.handle = 0                  /* Reserved for internal use */
};

The struct builtin is what informs Bash about our builtin. Notably we provide a function here, sleep_builtin, which is essentially our builtin’s main. This function is supplied with any args provided to our builtin. In our sleep_builtin function we check if we have an arg, if so, we try to convert the arg to an integer and sleep(3) for that number of seconds. Let’s try it out:

$ enable -f ./sleep.so sleep
$ help sleep
sleep: sleep NUMBER
    Patience please, wait for a bit!
$ time sleep 1
real    0m1.000s
user    0m0.000s
sys 0m0.000s
$ sleep ⏰
bash: sleep: Unable to convert `` to an integer

Fabulous, so with a small amount of code and minimal boilerplate we have created a dynamically loaded Bash builtin! The sleep builtin satisfies reason number (1) on why you might write a builtin by eliminating the need to fork a process for each sleep execution. With sleep as a builtin each call is a function call rather than a process fork(2), i.e. bring back the spinner! But, it does not satisfy reason number (3), changing Bash’s internal state. Let’s implement an INI parser to satisfy reason number (3) and provide a more complete example of creating a Bash builtin.

Writing an INI Parser Builtin

Generating Help Output

First we’ll create our help ini doc which provides the builtin documentation inside of Bash. This help text provides an overview of how our INI parser will affect Bash’s state:

char *ini_doc[] = {
    "Reads an INI config from stdin input into a set of associative arrays.",
    "",
    "Reads an INI config from stdin input into a set of associative arrays.",
    "The sections of the INI config are added to an associative array",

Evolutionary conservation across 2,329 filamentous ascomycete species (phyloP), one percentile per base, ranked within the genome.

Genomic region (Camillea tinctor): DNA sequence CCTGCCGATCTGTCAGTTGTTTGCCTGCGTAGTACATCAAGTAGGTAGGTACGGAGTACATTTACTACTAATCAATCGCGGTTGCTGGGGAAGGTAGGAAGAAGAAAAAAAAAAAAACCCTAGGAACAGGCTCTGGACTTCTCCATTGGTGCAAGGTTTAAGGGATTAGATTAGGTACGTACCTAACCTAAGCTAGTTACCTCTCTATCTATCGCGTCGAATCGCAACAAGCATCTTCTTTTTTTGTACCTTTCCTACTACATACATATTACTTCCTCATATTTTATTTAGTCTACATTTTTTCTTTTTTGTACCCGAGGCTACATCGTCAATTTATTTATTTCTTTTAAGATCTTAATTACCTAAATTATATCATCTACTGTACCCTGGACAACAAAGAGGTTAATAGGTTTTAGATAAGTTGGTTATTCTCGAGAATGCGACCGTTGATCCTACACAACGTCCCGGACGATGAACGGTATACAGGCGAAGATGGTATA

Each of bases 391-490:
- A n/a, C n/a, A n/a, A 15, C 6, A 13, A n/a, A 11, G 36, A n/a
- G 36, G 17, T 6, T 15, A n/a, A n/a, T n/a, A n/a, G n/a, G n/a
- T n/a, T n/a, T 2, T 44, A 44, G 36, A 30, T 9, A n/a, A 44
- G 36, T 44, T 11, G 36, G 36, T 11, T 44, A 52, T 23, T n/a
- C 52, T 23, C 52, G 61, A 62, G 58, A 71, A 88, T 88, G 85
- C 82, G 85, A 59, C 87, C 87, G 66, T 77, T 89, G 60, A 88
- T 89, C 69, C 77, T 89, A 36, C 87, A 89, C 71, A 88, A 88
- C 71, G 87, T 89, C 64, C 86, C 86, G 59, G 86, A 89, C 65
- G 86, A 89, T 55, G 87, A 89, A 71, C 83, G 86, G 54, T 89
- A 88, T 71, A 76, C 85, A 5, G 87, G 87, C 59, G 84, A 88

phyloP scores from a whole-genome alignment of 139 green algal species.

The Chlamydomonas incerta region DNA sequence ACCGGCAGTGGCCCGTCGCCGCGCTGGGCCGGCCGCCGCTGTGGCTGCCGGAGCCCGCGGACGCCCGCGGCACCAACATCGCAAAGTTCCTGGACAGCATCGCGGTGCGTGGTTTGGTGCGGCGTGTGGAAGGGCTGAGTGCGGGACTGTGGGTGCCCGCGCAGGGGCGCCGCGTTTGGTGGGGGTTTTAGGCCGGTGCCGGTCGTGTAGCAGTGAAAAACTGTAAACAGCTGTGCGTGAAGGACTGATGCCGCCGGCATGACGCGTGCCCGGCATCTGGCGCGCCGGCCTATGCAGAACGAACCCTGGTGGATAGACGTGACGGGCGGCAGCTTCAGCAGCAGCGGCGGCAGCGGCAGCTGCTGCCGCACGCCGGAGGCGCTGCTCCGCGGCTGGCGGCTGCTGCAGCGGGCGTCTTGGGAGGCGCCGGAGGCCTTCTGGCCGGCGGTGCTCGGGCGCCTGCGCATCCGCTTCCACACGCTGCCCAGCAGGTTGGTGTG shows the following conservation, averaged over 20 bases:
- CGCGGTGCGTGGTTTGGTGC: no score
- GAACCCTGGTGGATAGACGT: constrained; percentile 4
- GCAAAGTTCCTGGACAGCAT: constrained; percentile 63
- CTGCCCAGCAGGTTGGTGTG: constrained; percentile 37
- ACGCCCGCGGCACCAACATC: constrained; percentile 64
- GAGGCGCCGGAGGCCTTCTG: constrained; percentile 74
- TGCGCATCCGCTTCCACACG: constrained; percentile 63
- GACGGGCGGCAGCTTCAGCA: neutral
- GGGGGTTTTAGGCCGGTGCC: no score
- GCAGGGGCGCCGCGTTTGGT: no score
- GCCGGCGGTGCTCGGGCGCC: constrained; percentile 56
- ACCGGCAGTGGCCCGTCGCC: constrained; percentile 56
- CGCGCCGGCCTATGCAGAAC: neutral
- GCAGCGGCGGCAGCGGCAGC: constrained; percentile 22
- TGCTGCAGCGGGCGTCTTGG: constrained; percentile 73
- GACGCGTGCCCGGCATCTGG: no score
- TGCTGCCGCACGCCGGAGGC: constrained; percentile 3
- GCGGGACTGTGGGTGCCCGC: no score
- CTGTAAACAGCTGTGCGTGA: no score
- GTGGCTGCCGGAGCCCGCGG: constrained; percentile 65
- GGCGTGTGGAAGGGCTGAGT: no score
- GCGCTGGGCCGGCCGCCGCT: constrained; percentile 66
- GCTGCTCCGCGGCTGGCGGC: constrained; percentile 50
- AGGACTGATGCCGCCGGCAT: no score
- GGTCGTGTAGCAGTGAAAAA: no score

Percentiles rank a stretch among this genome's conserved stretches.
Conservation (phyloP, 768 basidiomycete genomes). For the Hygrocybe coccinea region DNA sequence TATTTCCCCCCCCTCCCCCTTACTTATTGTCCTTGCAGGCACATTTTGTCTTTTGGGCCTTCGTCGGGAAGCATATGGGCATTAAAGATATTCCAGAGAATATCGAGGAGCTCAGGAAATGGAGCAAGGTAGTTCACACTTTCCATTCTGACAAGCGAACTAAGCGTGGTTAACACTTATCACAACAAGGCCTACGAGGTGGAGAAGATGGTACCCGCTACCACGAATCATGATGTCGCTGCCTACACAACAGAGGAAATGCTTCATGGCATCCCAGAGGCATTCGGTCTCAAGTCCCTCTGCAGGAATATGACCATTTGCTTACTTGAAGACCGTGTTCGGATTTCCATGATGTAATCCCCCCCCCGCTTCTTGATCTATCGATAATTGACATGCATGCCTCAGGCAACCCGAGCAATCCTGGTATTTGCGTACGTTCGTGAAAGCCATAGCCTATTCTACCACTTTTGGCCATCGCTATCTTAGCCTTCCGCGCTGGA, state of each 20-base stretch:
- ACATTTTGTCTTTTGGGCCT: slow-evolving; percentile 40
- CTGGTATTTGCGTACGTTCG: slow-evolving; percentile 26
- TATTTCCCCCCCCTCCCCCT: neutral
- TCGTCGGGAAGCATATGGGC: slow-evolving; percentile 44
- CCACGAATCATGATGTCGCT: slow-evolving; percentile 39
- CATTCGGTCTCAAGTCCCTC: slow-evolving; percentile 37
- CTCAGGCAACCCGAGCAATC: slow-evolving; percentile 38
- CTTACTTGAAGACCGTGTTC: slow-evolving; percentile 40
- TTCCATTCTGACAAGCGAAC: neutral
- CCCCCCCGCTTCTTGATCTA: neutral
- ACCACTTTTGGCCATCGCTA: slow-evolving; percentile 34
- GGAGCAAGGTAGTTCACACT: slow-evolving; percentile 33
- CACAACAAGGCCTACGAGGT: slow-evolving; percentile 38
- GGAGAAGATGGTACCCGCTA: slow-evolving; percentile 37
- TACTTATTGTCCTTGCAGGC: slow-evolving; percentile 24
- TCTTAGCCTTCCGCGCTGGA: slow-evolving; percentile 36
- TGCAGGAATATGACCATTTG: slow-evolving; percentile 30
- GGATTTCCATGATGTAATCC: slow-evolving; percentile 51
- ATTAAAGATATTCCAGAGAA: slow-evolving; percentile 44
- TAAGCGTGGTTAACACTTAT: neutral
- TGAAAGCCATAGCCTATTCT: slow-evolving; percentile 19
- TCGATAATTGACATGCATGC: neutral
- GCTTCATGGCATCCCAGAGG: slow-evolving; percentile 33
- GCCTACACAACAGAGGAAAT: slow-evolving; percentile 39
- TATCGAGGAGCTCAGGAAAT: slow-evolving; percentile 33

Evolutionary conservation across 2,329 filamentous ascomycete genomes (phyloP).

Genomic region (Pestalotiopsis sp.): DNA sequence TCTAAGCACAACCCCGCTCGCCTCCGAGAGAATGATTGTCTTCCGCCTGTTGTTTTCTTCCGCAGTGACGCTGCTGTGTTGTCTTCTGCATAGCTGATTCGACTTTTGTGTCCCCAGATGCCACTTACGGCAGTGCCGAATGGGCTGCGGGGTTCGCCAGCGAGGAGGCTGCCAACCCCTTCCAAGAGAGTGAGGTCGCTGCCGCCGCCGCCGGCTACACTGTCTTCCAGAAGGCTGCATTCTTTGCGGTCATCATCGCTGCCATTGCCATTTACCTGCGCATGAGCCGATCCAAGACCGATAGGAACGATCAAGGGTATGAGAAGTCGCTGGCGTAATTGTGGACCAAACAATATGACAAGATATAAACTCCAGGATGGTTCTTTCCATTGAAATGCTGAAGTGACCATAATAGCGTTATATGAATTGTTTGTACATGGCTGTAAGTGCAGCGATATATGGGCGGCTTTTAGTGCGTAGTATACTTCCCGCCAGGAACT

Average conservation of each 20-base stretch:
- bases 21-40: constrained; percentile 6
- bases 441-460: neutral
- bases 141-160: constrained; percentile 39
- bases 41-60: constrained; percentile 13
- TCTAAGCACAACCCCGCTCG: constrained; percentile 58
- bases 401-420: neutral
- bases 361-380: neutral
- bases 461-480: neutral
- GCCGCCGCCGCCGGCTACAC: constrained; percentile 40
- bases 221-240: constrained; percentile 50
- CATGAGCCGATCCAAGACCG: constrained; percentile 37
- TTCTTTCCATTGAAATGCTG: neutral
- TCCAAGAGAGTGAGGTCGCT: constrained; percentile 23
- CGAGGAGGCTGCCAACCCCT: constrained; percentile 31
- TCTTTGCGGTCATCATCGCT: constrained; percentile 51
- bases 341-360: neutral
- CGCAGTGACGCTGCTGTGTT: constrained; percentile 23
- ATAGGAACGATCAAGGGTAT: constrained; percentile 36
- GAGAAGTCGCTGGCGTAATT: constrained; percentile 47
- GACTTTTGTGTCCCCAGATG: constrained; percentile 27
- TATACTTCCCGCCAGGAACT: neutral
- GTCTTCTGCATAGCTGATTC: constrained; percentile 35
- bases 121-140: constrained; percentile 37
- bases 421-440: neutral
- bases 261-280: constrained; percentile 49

"specified by the `-a TOC` argument. The keys and values are then added to",
    "associative arrays prefixed by the `TOC` name and suffixed by their INI",
    "section name, `<TOC>_<INI_SECTION_NAME>`. The parsed INI section names",
    "must be valid Bash variable names, otherwise an error is returned.",
    "",
    "Example:",
    "",
    "  Input input.ini:",
    "    [sec1]",
    "    foo = bar",
    "",
    "    [sec2]",
    "    biz = baz",
    "",
    "  Result:",
    "    $ ini -a conf < input.ini",
    "    $ declare -p conf",
    "    declare -A conf=([sec1]=\"true\" [sec2]=\"true\" )",
    "    $ declare -p conf_sec1",
    "    declare -A conf_sec1=([foo]=\"bar\" )",
    "    $ declare -p conf_sec2",
    "    declare -A conf_sec2=([biz]=\"baz\" )",
    "",
    "If the `-u FD` argument is passed the INI config is read from the `FD`",
    "file descriptor rather than from stdin. Variables are created with local",
    "scope inside a function unless the `-g` option is specified.",
    NULL};

Informing Bash About our Builtin

struct builtin ini_struct = {
    .name = "ini",            /* Builtin name */
    .function = ini_builtin,  /* Function implementing the builtin */
    .flags = BUILTIN_ENABLED, /* Initial flags for builtin */
    .long_doc = ini_doc,      /* Array of long documentation strings. */
    .short_doc =
        "ini -a TOC [-u FD] [-g]", /* Usage synopsis; becomes short_doc */
    .handle = 0                    /* Reserved for internal use */
};

As we did with the sleep builtin we initialize a struct builtin that includes our ini_doc array as well as our short doc string. The second member of the struct is the sh_builtin_func_t which is the main function of our builtin.

Parsing Options and Reading Stdin

Bash provides an internal_getopt function which is akin to getopt(3), but uses Bash’s internal WORD_LIST structure. We parse our mandatory argument -a for the name of the associative array which will contain our INI section names. We parse our optional -u argument which specifies an alternative file descriptor to read from rather than the default of stdin. Once we have our file descriptor we call fdopen(3) to obtain a FILE stream structure which we pass to our INI parser.

int ini_builtin(WORD_LIST *list) {
  intmax_t intval;
  int opt, code;
  int fd = 0;
  bool global_vars = false;
  char *toc_var_name = NULL;
  reset_internal_getopt();
  while ((opt = internal_getopt(list, "a:gu:")) != -1) {
    switch (opt) {
    case 'a':
      toc_var_name = list_optarg;
      break;
    case 'g':
      global_vars = true;
      break;
    case 'u':
      code = legal_number(list_optarg, &intval);
      if (code == 0 || intval < 0 || intval != (int)intval) {
        builtin_error("%s: invalid file descriptor specification", list_optarg);